Here’s the link to Grandville’s blog and some pictures. Check out their website too!

Amway Global Kicks for Kids – Major League Soccer Makes a Difference

Thursday, 19 March, 2009

If you haven't already heard, Amway Global has recently signed on as a major sponsor for an MLS team, the San Jose Earthquakes. I wrote this blog post while sitting in the airport on my way to California for the official season opener taking place this Saturday!

Even though the game won't kick-off for a few more days, the Quakes are already shaking up huge impressions in the San Jose community. As part of the Amway Global sponsorship, a program was developed called Amway Global Kicks for Kids which gives underprivileged children in the area the opportunity to not only spend time with a professional soccer team, but also attend a game, live and in person!

Today marks the very first visit as star player, Nick Garcia, spends time at Walter L. Bachrodt Elelmentary School where he will talk about fitness and living a healthy lifestyle. At the end of his visit, Garcia will distribute 150 tickets to the opening match for this weekend and 150 Amway Global and Earthquakes branded t-shirts!

And it doesn't stop there! Throughout the 2009 soccer season, Amway Global will donate over 2,000 tickets in support of the Kicks for Kids program while also offering kids the chance to participate in the first kick of the game and half-time activities.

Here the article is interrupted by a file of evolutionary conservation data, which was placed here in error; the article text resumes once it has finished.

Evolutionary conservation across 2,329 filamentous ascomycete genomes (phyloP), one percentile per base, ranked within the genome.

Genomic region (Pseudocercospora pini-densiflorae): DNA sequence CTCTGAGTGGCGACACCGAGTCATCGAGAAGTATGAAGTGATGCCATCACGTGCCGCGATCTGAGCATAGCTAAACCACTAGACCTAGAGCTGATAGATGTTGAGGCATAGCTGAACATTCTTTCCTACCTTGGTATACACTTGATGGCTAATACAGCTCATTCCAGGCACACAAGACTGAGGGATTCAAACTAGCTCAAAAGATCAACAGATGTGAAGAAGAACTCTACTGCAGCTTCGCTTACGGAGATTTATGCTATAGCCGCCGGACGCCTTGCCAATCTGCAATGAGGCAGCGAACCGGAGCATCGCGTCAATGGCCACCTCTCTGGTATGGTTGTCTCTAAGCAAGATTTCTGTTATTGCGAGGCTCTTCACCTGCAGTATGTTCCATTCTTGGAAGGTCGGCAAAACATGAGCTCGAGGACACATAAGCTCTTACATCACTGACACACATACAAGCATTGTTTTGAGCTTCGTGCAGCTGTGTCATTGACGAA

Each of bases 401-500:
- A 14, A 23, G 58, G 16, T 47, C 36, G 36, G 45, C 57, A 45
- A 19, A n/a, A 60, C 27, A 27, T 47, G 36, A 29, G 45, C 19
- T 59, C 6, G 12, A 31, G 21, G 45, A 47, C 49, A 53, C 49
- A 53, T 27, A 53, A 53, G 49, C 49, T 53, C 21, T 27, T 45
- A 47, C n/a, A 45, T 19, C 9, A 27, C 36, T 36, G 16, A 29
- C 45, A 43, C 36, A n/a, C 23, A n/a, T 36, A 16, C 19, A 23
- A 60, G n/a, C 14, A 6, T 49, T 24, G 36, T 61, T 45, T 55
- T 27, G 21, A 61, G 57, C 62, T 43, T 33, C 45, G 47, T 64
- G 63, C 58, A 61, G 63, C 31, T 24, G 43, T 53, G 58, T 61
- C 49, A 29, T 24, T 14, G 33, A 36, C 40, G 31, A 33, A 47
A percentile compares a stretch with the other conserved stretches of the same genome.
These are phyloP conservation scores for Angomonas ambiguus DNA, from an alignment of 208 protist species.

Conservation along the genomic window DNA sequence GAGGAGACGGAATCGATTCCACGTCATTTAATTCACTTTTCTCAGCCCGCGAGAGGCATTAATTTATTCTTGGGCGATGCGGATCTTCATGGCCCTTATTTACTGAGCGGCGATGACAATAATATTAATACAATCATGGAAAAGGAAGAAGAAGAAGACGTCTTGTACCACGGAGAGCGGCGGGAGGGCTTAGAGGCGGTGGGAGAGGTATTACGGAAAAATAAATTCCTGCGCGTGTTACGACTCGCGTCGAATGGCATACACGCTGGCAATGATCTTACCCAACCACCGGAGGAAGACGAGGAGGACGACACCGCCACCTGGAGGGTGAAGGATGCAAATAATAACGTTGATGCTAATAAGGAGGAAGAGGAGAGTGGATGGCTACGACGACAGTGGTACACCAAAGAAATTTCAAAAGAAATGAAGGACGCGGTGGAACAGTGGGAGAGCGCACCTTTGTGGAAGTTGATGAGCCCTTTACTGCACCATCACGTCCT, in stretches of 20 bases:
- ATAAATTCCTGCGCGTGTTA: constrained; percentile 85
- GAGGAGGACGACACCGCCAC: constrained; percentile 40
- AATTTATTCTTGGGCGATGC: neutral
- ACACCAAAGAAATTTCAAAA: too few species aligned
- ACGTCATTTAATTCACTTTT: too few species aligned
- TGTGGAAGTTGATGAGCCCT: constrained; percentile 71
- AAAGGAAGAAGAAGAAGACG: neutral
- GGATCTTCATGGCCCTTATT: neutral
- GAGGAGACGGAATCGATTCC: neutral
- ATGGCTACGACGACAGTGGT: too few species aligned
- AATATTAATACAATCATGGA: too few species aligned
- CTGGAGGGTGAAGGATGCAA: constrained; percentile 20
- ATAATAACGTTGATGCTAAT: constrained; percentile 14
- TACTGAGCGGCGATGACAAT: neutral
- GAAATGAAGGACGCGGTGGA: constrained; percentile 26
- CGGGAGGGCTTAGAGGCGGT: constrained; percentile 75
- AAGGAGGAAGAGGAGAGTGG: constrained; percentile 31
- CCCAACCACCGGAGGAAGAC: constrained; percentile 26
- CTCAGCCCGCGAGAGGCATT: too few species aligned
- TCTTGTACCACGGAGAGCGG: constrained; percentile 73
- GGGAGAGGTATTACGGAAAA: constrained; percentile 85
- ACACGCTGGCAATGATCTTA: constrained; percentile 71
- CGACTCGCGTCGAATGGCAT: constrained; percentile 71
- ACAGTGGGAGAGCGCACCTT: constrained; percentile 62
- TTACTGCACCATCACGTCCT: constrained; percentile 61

Ill be sure to keep you updated on all the fun and festivities from this weekend. In the meantime, "Go Earthquakes!"

Film festival voting extended

Wednesday, 18 March, 2009

I received a note from Peggy Connelly at Boston College today saying that the voting deadline for the film festival has been extended until March 25 at 11:59 p.m.

Please check out the One by One video …. and don’t forget to vote!

Here’s the link.

Do you speak Korean?

Friday, 13 March, 2009

My colleagues in Korea forwarded me a great article from the Hankook Iibo, major newspaper in Seoul. It’s about a shelter for abused children that opened in 2003 with support from Amway. This is one of the first programs Amway Korea funded through the One by One Campaign.

Here is the link to the article. For those of you who don’t speak Korean (like me), a translation is at the bottom of this post.

I visited our Korea office a couple of years ago and toured a “social welfare center” that Amway supports. In addition to donations, employees and distributors volunteer their time mentoring students and teaching after-school classes.

They all wear brightly colored vests with the One by One logo. We brought one home and put it on display here as a symbol of the exciting things they are doing for children in Korea.

Amway volunteers in Korea

It’s interesting how things translate. If you read the article below, there are some expressions that just come across more straightforward than our nuanced English language. Like “happy” … they use that word a lot in titles and program descriptions.